Jokers, wild cards, and special rules may be introduced into any of these games to create such aberrations as Baseball, Follow the Queen, Anaconda, and scores of other variations that have spiced up home poker for decades. Paradoxically, the two types of players who favor these exotic poker variations are generally amateurs who want a lot of action and hustlers who prey on these amateurs because their long experience allows them to adjust more easily to unusual games than their amateur opponents can. However, before a player can become an expert at exotic games, he must understand the basic concepts of standard games.

Take that, Chris Canonico!

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Posted by Dr Fro 9:19 PM
It is amazing how popular the game has now become.

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Monday, November 17, 2003

Posted by Dr Fro 3:23 PM
In this article Lou Kreiger makes a few good points.

Read Situation No 2. It is quite analogous to my (in)famous post re: Junell's tournament (I can't get the link to work). In NL, the guy should strongly consider a raise here. But in limit poker, he should fold. It is a very good example of a hand that plays differently in the 2 different structures

A second point made at the bottom of the article is to attack the small stacks and avoid battle with the big stacks, a bit of strategy that is often ignored by tournament newbies.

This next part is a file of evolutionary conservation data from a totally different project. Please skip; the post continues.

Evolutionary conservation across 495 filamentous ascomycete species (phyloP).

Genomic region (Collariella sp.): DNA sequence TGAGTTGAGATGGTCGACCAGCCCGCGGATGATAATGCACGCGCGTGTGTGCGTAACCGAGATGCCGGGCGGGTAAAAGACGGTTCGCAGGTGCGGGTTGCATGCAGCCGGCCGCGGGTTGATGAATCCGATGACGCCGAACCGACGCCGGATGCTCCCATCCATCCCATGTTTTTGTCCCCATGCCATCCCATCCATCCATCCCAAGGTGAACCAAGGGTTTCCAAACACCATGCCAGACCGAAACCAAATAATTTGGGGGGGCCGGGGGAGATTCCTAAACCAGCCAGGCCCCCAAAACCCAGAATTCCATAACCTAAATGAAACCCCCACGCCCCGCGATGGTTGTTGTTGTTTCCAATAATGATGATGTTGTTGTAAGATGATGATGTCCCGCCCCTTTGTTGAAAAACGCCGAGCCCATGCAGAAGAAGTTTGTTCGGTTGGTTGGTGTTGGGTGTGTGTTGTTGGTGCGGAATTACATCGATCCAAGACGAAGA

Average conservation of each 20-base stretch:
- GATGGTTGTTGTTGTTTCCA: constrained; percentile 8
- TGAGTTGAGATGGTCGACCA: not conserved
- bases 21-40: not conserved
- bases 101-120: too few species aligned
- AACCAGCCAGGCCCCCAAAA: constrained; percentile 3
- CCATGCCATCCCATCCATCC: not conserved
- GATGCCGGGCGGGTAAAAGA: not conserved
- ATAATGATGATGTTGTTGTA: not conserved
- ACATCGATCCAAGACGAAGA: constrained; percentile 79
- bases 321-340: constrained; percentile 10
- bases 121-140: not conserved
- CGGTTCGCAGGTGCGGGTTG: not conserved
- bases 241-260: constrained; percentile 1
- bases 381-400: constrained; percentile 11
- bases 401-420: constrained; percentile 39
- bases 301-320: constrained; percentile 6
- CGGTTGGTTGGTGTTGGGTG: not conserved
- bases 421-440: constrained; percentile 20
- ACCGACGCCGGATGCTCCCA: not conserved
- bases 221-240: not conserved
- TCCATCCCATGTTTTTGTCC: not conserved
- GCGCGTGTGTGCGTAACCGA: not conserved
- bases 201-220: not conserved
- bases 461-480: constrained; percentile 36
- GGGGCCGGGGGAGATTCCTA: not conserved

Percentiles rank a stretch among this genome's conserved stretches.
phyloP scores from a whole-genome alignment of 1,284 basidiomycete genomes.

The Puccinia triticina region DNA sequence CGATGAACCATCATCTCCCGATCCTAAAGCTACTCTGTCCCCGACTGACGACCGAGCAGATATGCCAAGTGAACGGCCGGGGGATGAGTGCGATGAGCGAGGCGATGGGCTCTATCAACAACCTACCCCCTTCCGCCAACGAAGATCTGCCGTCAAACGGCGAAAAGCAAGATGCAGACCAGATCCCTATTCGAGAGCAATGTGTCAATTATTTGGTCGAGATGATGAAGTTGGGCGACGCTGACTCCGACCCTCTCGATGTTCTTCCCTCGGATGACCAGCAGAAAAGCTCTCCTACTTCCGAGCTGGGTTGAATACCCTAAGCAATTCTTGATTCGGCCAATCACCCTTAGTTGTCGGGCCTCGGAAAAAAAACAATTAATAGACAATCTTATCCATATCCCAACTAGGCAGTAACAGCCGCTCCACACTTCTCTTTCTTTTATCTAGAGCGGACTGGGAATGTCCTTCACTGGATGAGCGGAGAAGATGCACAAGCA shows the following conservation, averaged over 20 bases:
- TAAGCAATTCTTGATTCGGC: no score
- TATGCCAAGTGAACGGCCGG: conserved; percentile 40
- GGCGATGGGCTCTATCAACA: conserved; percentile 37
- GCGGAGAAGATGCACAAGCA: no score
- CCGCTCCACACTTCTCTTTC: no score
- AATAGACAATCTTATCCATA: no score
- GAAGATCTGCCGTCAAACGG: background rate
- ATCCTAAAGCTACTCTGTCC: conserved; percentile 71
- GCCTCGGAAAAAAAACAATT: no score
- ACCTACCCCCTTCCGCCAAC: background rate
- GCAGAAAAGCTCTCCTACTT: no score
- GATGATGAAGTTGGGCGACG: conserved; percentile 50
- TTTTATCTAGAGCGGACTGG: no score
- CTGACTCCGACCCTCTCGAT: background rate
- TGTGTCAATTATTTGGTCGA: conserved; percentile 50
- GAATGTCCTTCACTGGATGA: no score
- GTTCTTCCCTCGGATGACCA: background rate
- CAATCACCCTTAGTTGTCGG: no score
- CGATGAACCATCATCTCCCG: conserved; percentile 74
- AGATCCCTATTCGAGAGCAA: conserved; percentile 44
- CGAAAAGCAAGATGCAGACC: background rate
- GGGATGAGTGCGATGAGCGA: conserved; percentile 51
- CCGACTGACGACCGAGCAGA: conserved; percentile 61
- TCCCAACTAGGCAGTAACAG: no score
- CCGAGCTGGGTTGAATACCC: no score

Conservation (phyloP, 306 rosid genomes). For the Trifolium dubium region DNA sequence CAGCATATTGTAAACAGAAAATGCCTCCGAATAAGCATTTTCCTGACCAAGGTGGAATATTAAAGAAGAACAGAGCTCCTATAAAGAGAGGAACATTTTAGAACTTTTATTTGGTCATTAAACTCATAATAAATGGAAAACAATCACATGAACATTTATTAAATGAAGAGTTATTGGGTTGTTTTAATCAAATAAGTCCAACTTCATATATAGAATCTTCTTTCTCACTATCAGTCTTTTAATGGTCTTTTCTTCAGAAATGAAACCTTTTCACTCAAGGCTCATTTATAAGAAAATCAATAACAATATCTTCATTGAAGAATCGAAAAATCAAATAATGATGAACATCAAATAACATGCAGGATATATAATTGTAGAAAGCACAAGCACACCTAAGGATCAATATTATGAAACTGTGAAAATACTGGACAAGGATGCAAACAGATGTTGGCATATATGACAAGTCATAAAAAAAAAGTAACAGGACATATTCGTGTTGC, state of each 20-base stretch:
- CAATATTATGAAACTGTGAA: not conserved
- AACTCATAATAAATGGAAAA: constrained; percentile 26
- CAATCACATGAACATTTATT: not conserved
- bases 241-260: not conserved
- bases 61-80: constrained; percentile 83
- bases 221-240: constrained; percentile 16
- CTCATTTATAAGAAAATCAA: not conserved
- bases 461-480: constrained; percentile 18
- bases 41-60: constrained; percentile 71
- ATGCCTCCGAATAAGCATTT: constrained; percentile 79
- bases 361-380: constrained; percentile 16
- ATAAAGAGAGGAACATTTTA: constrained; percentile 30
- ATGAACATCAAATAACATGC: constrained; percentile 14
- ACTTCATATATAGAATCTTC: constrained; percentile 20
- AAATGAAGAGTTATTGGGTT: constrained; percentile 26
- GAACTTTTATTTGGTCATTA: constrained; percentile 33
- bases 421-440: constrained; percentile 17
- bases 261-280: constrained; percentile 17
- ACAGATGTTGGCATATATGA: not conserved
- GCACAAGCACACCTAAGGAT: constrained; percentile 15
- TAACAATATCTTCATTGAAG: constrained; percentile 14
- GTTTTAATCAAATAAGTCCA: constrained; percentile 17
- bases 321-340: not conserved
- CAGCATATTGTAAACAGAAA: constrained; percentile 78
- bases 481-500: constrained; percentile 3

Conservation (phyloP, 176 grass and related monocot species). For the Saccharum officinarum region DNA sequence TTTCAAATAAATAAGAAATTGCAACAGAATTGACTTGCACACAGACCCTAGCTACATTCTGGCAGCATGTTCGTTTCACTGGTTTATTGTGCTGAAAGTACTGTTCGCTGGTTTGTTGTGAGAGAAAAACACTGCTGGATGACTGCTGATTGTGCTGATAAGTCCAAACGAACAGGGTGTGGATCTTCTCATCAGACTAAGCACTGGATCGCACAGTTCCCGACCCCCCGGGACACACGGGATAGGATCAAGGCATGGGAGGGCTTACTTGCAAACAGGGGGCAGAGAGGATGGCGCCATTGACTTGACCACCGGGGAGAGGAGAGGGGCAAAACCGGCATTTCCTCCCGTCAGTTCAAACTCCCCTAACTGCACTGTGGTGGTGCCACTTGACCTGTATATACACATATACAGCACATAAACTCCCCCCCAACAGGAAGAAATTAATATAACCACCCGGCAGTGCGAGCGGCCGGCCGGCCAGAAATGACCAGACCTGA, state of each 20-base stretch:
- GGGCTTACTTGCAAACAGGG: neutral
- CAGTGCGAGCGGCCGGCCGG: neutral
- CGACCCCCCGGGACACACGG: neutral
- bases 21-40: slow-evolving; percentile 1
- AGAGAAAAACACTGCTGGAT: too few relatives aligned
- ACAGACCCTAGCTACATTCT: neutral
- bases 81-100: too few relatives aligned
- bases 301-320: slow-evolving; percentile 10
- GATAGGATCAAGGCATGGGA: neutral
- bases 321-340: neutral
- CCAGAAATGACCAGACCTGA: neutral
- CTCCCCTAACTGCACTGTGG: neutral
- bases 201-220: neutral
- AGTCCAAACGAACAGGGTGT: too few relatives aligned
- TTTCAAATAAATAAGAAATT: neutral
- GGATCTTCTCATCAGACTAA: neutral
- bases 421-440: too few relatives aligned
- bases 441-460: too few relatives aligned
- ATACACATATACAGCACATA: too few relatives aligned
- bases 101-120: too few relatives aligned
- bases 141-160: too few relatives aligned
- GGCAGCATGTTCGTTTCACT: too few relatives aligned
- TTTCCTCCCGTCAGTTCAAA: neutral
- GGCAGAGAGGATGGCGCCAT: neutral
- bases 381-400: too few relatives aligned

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Tuesday, November 11, 2003

Posted by Johnnymac 7:16 PM
I was in Vegas over the weekend for some sports gambling and poker. This is the first time I have ever been there for a football weekend and it definitely won't be the last. We had a blast - wake up early and grab breakfast, then head to the sports book to make our bets before sitting down in a poker game for the rest of the day. Not counting 3 hours of play on Monday morning (see below), I broke even on about 29 hours of poker and sports gambling and the only money I lost outright (-$150) was during two what-the-hell sessions of $5 blackjack. I have no reason to be upset about this because blackjack is designed for the player to lose and I had no illusions to the contrary when I sat down in the game.

Until this weekend, I had always played in the smallest limits that were offered - 2/4 and 4/8 holdem, mainly. For this trip, I I resolved to move up to the next limit so as to test myself against better competition, so I played mostly 6/12 and 8/16 holdem at the Mirage and Bellagio, respectively. I was pleasantly surprised with the results. Both games were much tougher than the little games - not necessarily tougher to beat, though, just tougher - mainly because they didn't have as many angry young posers or drunks and instead had more local players and semi-pros. There were still 2-3 loose tourists or foreign guys sprinkled in there, but without the implicit protection offered by playing with a lot of other bad players, their bad play got exposed a lot more and they seemed to lose more often when entering the pot with sub-standard holdings. For example, I got excited in these bigger limit games because I often was able to steal the blinds a few times or even occasionally chop my blind with another player, two things hardly ever happen in a wild low limit game. This was enjoyable because I was finally in a game where more advanced concepts mattered more towards winning than simply catching cards and outdrawing the other people at the table. It was rewarding to see Sklansky in practice rather than just as an idealized concept.

Anyway, I played well for the first 29 hours or so and I was pleased because I certainly wasn't the worst player at the table and I never got the impression that I was in over my head with much better players as I was fearing.